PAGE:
Tuesday, April 5, 2011
OOPS, I DID IT AGAIN!
HELLO & Welcome to Garden Daddy here at the urban farm! You know how I love my chickens and everyone I know who keeps them or is involved in the West Tennessee Poultry Club and is again, CRAZY about their chickens...well, last Friday, one week after introducing the new chicks to my broody Buff Oprington hen and removing her nest full of golf balls she had been sitting on, I found one chick had not survived. So this Garden Daddy decided to replace my little lost chick with another one so as to have the full compliment I had planned on.
After arriving at my local feed store to look over the chick selection, I came home with not only a replacement but 2-additional chicks. I slipped the trio under little mother and she could not tell the difference in how many she actually had. So again as previously stated, and all you flock keepers out there do not be offended, but chickens are a little on the dumb side, she could not tell any difference in one week old chicks and day old chicks...literally birds of a different feather. These little critters are just thriving, growing and fluttering around their enclosure and following Mother in her scratching and foraging, learning how to be chickens in a natural setting. My best friend keeps calling it my "science experiment" but if it is, it is working! The top two photos below are of Mama Dorothy, the Buff Orpington hen with her babies. I ended up with 2011 chicks to date, 6-Wellsummers, 1-white Chochin, 1-buff Chochin & 1 what appears to be a blue-wheaten Ameraucana, all seem happy and doing well. I am still threatening to add a duckling or two to the mix...or other if I thought I could keep animal control out of my hair here in center city Jackson, TN.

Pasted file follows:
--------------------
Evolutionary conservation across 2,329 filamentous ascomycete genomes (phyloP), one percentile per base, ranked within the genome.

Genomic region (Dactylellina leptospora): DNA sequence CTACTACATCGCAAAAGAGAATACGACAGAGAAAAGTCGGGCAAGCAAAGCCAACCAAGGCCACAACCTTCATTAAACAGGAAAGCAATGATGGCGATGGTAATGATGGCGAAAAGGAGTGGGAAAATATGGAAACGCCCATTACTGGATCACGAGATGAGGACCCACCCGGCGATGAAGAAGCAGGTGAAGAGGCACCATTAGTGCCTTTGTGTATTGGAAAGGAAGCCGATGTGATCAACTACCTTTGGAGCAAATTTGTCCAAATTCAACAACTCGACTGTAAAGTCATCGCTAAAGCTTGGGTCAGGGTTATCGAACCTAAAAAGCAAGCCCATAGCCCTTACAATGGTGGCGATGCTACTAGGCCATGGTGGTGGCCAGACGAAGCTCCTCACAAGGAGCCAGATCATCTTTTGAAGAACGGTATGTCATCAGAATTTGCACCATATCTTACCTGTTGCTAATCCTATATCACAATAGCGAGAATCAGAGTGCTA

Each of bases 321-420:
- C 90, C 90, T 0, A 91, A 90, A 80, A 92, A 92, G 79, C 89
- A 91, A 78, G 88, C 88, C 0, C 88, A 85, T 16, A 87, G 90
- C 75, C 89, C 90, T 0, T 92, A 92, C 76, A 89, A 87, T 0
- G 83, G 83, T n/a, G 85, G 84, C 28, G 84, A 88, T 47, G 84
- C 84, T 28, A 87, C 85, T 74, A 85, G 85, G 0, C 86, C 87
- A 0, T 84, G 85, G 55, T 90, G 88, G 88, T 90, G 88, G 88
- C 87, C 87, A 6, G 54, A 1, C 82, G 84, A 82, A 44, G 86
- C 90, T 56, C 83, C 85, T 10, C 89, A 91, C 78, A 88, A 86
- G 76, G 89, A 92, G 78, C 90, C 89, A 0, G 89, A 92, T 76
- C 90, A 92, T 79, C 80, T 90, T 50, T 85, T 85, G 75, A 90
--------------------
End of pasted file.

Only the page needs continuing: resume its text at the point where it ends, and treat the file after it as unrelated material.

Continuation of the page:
I also thought I would show you two of the molting birds in the coop. I have more than two in molt at present or ending molt in various stages of severity. The bottom photo is of a Silver Lace Wyandotte and the 2nd one up from bottom is a Barred Rock or also called Barred Plymouth Rock. Don't let this scare you but it is a natural occurrence. Not to be confused with parasite issues, which can also cause feather loss. But this is their first year of age and are no longer just pullets...but full fledged HENS! Egg laying has picked up again with molt nearing the end for the most part and now getting 10-12 eggs a day once again, still looking back to getting another 14 or so a day from my 16 full grown hens (I won't mention that I ended up with 9 new chicks under Dorothy...by the way that name came from Dorothy off the tv show, "The Golden Girls").
This Garden Daddy has the community garden well under way this spring, with greens of different varieties, lettuces, cabbages and onions in the mix. Things are in a satisfactory state there with many hours volunteered already on that project. So I leave you today with out our ongoing urban farming affirmation forever in our mind: "URBAN FARMING: ONE EGG AT A TIME!"